Unless it appears to a certainty that the plaintiffs can prove no set of facts that would entitle them to relief, we cannot uphold an order of dismissal under rule 12(b)(6). See Fee v. Herndon, 900 F.2d 804, 807 (5th Cir.), cert. denied, ___ U.S. ___, 111 S.Ct. 279, 112 L.Ed.2d 233 (1990); Worsham v. City of Pasadena, 881 F.2d 1336, 1339 (5th Cir.1989).
Timeliness of Removal
FIRREA became effective on August 9, 1989. Before the passage of the Act, federal regulation of banks was separate from federal regulation of savings and loan institutions: the FDIC regulated banks, but the FSLIC regulated savings and loan institutions. FIRREA abolished the FSLIC and made the FDIC responsible for insuring deposits in both types of institutions.
In addition, FIRREA created the Resolution Trust Corporation (RTC) and made it successor to the FSLIC as conservator or receiver. See 12 U.S.C.A. § 1441a(b)(6) (Supp.1991). The Act also made the FDIC the exclusive managing agent of the RTC.
The FDIC, acting as managing agent for the RTC, successfully intervened in the state-court action on September 8, 1989. On that date, the RTC, acting through its exclusive agent, the FDIC, became a party to the suit. The next day, the FDIC removed the case to federal district court.
The Garretts contend that removal was untimely because the FSLIC failed to remove the case to federal court during the time it was acting as receiver of CSA. This argument, however, ignores the independent right of removal that FIRREA plainly grants to the RTC. Nothing in the statute strips the RTC of this right when the FSLIC, its predecessor in interest, has failed to effect removal.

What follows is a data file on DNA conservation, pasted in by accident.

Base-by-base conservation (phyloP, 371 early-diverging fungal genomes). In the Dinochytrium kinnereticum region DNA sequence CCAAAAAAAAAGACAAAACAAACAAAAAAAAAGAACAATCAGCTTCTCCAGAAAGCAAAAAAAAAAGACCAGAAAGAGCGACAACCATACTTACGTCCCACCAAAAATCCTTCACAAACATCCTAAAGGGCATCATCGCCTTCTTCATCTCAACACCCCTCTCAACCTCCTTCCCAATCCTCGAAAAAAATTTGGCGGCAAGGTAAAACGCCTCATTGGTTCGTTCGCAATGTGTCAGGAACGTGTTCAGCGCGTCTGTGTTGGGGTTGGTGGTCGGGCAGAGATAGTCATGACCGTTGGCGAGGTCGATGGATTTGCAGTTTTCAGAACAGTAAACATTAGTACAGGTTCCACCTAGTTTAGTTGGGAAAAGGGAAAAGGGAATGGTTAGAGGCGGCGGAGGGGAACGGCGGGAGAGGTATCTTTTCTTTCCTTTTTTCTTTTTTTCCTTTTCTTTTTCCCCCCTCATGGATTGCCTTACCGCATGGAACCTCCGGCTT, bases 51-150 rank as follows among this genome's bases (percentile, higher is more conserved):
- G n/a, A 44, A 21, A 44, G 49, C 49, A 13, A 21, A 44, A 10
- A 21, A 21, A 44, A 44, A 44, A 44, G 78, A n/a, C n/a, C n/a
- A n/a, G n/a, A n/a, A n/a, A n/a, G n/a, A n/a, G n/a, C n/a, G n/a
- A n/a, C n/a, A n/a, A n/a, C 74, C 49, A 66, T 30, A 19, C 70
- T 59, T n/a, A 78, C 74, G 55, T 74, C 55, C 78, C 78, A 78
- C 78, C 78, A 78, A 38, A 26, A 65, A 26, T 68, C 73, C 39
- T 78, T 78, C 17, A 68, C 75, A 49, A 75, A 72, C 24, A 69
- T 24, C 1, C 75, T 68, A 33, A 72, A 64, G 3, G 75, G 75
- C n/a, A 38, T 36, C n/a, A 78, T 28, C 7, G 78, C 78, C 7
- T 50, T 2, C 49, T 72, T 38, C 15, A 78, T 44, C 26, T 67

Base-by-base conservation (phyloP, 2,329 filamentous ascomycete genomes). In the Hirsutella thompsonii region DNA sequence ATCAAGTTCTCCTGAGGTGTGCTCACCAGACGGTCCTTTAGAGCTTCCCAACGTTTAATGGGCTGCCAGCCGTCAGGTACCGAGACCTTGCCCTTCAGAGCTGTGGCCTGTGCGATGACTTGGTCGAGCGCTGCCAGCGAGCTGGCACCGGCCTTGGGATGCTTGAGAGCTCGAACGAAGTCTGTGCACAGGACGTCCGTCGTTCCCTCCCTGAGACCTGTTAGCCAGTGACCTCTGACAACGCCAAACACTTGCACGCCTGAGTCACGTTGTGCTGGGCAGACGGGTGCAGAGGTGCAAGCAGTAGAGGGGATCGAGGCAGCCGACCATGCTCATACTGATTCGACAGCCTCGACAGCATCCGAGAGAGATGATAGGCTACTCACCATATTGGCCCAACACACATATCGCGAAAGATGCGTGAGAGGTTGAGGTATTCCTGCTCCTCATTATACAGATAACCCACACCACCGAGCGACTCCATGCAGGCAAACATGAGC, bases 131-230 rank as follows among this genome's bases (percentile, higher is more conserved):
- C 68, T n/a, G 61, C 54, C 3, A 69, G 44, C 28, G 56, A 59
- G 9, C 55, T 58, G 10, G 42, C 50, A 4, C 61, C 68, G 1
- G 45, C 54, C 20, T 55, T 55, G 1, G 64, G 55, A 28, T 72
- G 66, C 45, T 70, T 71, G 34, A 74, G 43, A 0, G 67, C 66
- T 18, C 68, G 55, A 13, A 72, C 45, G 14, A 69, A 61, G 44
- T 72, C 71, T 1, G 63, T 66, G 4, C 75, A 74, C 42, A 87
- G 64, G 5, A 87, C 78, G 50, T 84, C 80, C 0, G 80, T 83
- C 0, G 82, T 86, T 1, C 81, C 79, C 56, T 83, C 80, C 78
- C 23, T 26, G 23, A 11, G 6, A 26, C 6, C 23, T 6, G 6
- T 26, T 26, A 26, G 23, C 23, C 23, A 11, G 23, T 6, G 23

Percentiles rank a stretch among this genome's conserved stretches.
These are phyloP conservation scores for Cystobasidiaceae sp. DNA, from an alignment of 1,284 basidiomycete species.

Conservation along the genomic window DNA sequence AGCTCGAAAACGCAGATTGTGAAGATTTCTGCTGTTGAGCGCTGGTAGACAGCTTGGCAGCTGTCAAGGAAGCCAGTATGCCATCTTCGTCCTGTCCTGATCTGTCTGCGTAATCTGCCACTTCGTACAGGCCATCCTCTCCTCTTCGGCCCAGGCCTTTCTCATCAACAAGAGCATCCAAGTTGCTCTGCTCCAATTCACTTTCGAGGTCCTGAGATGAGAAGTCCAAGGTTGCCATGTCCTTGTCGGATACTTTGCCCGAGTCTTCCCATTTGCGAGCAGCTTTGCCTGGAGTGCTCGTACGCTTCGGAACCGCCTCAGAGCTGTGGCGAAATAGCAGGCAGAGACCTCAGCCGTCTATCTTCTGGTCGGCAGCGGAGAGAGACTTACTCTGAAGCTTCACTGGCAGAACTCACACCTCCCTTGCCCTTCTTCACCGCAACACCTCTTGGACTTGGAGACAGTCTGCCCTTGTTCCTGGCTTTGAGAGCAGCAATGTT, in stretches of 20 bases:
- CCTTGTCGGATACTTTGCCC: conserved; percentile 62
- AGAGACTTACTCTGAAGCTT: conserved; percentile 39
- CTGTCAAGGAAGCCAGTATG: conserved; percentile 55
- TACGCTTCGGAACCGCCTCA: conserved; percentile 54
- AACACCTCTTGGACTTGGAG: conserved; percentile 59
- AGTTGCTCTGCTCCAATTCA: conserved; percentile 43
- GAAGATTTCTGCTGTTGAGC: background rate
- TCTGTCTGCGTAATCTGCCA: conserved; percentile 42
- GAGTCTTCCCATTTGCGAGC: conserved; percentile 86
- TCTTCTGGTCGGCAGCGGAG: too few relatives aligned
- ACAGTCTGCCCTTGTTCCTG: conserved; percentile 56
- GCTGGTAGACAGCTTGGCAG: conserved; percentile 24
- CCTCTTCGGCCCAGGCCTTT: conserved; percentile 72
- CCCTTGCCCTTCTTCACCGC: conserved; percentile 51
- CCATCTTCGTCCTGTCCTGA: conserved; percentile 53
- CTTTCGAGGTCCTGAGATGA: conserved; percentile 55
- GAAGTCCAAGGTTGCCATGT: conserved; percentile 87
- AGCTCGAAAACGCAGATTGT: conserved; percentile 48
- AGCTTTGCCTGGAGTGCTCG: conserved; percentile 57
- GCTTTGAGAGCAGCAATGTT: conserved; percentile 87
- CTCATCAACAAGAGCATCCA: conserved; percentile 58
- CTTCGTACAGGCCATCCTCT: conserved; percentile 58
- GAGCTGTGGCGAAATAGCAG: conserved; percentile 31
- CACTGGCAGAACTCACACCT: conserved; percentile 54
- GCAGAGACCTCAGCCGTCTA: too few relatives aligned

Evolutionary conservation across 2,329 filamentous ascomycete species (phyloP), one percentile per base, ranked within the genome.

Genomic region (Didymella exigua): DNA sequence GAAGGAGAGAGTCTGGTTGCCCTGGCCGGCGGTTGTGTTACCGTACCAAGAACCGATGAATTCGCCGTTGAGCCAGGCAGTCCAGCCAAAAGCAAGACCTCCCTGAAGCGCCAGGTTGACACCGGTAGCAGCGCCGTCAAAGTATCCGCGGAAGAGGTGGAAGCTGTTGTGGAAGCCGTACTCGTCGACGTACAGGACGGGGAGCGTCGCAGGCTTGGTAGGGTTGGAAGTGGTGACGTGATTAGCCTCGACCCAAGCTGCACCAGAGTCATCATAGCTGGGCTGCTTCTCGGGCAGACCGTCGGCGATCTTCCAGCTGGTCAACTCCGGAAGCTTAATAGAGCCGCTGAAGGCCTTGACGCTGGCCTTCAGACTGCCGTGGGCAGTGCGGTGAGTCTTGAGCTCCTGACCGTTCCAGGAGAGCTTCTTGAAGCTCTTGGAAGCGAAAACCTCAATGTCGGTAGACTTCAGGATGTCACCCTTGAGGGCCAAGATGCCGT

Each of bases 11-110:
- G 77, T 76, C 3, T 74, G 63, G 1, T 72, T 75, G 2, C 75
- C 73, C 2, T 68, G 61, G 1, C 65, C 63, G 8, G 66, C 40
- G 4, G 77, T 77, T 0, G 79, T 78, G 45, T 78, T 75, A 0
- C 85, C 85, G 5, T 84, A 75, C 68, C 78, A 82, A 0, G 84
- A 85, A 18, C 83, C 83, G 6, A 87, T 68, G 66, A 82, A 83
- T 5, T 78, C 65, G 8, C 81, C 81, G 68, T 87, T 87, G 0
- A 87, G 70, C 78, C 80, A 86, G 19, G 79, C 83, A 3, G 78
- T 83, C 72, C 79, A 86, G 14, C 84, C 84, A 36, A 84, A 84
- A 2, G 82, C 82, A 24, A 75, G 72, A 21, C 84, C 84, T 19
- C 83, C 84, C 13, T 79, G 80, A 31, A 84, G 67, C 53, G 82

The statute gives the RTC 90 days after the date it "is substituted as a party." Id. (Emphasis added). This language plainly contemplates a situation in which the FSLIC has failed to effect removal before the RTC becomes a party. We conclude, therefore, that under the unambiguous terms of FIRREA, removal was timely.
Appropriateness of Dismissal
In his memorandum opinion, the district judge announced that the sole issue for resolution on the motion to dismiss was whether the defenses available under the D'Oench, Duhme doctrine and section 1823(e) apply to claims against subsidiaries of an insolvent financial institution. The judge explained that he had restricted his consideration to this issue because the parties had "submitted briefs on the motion [that] narrow the issues." He also noted that the Garretts had conceded that these defenses, if applicable to subsidiaries, would preclude their action.
It is true that the Garretts submitted an extremely limited response to the FDIC's motion to dismiss. In the one paragraph concerning dismissal, their sole argument is that the defenses of D'Oench, Duhme and section 1823(e) are available only to depository financial institutions and not to solvent subsidiaries. Neither in this response nor in any other part of the record, however, do we find a concession that the sole issue on dismissal is the applicability of D'Oench, Duhme and section 1823(e) to subsidiaries.
A dismissal under rule 12(b)(6) is inappropriate unless the pleadings on their face reveal beyond doubt that the plaintiffs can prove no set of facts that would entitle them to relief. See Conley v. Gibson, 355 U.S. 41, 45-46, 78 S.Ct. 99, 102, 2 L.Ed.2d 80 (1957). A court should therefore dismiss a case only if an affirmative defense or other bar to relief appears on the face of the complaint. See Landry v. Air Line Pilots Ass'n Int'l AFL-CIO, 901 F.2d 404, 435 (5th Cir.), cert. denied, ___ U.S. ___, 111 S.Ct. 244, 112 L.Ed.2d 203 (1990); 2A J. Moore & J. Lucas, Moore's Federal Practice ¶ 12.07, at 12-68 through 12-69 (2d ed.1990).